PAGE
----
Tuesday, November 27, 2007

Well, it's definitely the Christmas season. You can hear the hum of the engine of busy-ness cranking into full roar. And...ironically, we're in a series at Otter Creek about time and how our time belongs to God. It's hard not to feel the irony.

The series is called "12 Million Minutes". We have a creative planning team for worship now--approximately 15 people serve on it. The team is made up of artists, music people, children's ministers, those with a contemplative bent, some drama folks, videographers, writers, idea people, etc. It's such a blessing!

As we've been putting creative elements together for this series on "Time" it's been fun to have a balanced group who surfaces incredible ideas. This Sunday we will have a special dramatic reading of Eccl 3 put together by one of our members. Last week, Scott Owings and my mom wrote a contemplative prayer exercise and led the congregation through it on Sunday.

When I heard the title, "12 Million Minutes", and the description of measuring our time by God's design and purpose, my mind immediately went to the lyrics from "Seasons of Love" (the hit song from the Broadway musical RENT). It goes like this...

525,600 minutes, 525,000 moments so dear.
525,600 minutes - how do you measure, measure a year?
In daylights, in sunsets, in midnights, in cups of coffee.
In inches, in miles, in laughter, in strife. In 525,600 minutes -
how do you measure a year in the life?
How about love? How about love? How about love?
Measure in love. Seasons of love.

525,600 minutes! 525,000 journeys to plan.
525,600 minutes - how can you measure the life of a woman or man?
In truths that she learned, or in times that he cried.
In bridges he burned, or the way that she died.
It’s time now to sing out, tho the story never ends
let's celebrate, remember a year in the life of friends.
Remember the love! Remember the love! Remember the love!
Measure in love. Seasons of love!
Seasons of love.


So, this Sunday we're doing something I never dreamed of doing on a Sunday morning...a song from RENT. It will be presentational and will set up the sermon. We rehearsed last Sunday and got the arrangement down. It should be fun...and I figure if the apostle Paul can quote the poets of his day...so can we! All to God's glory.

11 comments:

Anonymous said...

I love that song! I love that movie! I think its totally sick that you are doing that in your worship! Its such a great message and just an all around great sounding song. Wish I could be there to hear it.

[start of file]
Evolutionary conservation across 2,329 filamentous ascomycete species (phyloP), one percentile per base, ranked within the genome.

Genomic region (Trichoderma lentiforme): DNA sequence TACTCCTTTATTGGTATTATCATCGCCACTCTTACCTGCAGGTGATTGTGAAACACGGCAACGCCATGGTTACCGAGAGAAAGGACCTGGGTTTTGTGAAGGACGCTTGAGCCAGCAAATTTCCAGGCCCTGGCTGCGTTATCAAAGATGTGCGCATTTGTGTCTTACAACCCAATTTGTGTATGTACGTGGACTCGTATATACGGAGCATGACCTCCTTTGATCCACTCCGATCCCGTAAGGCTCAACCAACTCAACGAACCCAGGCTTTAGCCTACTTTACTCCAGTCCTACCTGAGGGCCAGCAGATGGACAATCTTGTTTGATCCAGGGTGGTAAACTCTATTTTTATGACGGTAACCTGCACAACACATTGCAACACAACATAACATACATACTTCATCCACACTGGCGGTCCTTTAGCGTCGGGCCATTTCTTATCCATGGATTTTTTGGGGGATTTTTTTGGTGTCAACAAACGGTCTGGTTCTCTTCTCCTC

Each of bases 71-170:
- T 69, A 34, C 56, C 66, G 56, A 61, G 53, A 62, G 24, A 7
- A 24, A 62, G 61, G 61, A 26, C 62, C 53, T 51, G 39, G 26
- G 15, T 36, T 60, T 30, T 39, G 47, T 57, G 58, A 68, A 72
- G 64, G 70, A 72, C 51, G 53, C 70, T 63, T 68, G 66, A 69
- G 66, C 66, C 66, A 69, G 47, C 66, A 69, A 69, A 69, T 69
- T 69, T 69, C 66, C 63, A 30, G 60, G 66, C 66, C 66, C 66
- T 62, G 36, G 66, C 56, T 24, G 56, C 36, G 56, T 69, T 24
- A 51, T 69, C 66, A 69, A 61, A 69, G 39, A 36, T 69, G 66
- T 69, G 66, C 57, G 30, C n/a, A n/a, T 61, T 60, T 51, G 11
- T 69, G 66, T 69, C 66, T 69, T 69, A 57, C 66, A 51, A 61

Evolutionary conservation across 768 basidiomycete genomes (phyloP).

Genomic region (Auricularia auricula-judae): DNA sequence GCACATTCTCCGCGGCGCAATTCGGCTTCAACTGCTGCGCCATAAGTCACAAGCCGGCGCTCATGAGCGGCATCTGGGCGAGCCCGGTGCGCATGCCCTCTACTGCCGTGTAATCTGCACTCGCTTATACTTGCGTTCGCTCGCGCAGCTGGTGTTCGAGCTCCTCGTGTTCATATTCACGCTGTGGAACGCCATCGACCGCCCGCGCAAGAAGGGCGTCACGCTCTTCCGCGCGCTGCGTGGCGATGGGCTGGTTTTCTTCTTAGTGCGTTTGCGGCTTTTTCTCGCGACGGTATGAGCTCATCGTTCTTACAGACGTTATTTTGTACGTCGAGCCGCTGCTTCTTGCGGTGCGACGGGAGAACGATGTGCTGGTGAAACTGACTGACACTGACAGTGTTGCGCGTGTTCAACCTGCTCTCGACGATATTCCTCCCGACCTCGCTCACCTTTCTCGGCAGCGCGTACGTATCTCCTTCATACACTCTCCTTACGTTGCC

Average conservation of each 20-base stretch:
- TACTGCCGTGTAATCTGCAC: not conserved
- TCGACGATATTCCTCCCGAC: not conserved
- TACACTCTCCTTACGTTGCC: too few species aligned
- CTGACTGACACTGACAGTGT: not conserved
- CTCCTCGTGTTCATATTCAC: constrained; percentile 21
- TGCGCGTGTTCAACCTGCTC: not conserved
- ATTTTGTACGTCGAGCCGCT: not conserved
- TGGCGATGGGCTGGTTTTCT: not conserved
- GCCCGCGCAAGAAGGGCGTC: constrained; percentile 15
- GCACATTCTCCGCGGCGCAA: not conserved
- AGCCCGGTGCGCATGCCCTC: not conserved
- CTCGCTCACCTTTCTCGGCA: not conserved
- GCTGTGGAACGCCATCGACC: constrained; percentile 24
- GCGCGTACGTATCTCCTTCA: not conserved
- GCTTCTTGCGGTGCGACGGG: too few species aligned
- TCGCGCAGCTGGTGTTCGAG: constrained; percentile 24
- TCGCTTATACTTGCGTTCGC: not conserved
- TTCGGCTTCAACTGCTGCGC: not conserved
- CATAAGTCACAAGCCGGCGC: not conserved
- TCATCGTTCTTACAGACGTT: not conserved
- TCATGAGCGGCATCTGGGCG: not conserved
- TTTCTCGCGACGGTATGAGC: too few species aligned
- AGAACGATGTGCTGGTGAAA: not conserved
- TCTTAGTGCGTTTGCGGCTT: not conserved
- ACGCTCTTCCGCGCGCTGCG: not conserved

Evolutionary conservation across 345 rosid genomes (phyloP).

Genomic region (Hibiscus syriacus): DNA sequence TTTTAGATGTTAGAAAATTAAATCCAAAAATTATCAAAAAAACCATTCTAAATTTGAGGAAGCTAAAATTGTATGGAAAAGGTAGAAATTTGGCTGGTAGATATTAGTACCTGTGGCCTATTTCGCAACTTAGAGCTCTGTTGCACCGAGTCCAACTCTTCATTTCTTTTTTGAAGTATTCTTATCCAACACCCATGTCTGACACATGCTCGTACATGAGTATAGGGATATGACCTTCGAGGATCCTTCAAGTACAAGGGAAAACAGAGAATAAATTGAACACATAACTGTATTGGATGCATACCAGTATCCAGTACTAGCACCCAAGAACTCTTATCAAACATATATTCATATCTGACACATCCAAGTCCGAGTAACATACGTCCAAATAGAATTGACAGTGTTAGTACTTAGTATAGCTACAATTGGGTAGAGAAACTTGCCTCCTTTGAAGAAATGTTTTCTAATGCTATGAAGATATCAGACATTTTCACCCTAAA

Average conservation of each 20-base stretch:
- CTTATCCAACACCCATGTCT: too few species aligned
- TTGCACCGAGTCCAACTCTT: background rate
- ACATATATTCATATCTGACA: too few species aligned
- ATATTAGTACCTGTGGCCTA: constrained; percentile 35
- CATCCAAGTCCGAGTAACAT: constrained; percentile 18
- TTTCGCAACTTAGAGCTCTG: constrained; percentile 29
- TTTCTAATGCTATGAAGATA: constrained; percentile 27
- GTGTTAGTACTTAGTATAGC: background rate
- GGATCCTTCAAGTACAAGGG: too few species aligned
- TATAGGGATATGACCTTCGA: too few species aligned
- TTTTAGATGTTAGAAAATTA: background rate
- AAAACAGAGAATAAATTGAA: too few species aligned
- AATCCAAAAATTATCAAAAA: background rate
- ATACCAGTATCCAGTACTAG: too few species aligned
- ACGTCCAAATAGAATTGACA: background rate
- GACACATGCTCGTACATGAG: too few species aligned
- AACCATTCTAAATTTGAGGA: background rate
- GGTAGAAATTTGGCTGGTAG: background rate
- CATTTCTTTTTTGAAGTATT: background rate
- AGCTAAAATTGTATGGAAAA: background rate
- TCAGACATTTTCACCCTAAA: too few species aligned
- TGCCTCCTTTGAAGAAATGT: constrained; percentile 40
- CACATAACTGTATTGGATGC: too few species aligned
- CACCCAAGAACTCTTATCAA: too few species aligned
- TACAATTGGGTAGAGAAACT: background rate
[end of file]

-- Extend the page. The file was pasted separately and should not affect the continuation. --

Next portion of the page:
Jon Owen said...

Wow, that's great. I love RENT. I believe that musical/movie has so much to say about community and the church can learn much from it. I've always wanted to see a church do an adaptation of it with a more redemptive feel to it. I'm excited to see you use this song. This is so OT. Of all the musical instruments in Hebrew worship, none were created for that purpose. They were borrowed and sanctified from pagan worship for the glory of God. You're doing the same thing with this. Cool stuff.

Jenni said...

that is so cool!

Elizabeth S said...

That is fantastic! Oh, how I miss worshipping with you!

Ky said...

Have a fun time with that. I'm looking forward to hearing how it goes. That sounds like an awesome series Tim's doing.

marc said...

How fantastic! Beside the message of the song for those who haven't heard it (are there those people?), what an incredible way to connect with another segment of the community. I love getting outside the box.

Stephen Bailey said...

"I figure if the apostle Paul can quote the poets of his day...so can we! All to God's glory."

YES! YES! YES! And again I cry YES! So many times a poet or song writer (especially in musical theater) says what I feel! I love the Bible and it's beautiful and poetic language. But, God speaks loudly to me thru Shakespeare and Sondheim, Lovett and Taylor and so many more. What a cool use of that great song!

Dwiggy444 said...

I agree 100% with the idea that we can use/redeem elements from our culture to help us communicate about our faith. But I always struggle with the "baggage" that is attached to worldly art. For some people, it's just too difficult to seperate the song, picture, movie, etc, from the source material. And as a result, while we play or sing the song, people are thinking about the Bohemian Life instead of the Christian Life (for example). And sometimes there are connections that we don't know about - when we tried to incorporate The Who's "Who Are You?" for a series on the I AM statements of Jesus, I was surprised to hear one of our Elders explain what that song REALLY meant to his generation.

In the end, I usually err on ths side of the dangerous choice (I'd rather try something and fail than not try at all), but it's definitely a fine line to walk. I'm glad that God has blessed us with such a large palette of artists to draw from, and I'm sure some of the artists that we're incorporating would be shocked to know that they're involved in Christian Worship.

May God bless your choice this weekend, and all of your efforts to create and innovate! And may He give us the wisdom to know where the line is, when to cross it and when to back away slowly. :-)

Brandon Scott said...

thanks Dwig!

I have no doubt I'll be getting some comments about "Season of Love". But, I think the lyrics are powerful and redeeming. I'll let you know whether I will be stoned or hanged.

SG said...

My money is on a hanging since you have so openly broadcast your fear of heights :)
No, it will be a great day and God will be glorified at OT. Thanks for not being afraid to go outside the box to bring glory to the creator of all, even the guy who wrote RENT.

Jeff said...

That's awesome Brandon. I actually thought of that song when we started the series. I'm glad you went out there to do it. I wish we could have been there.

I'm glad you didn't pick Viva La Vie Boheme!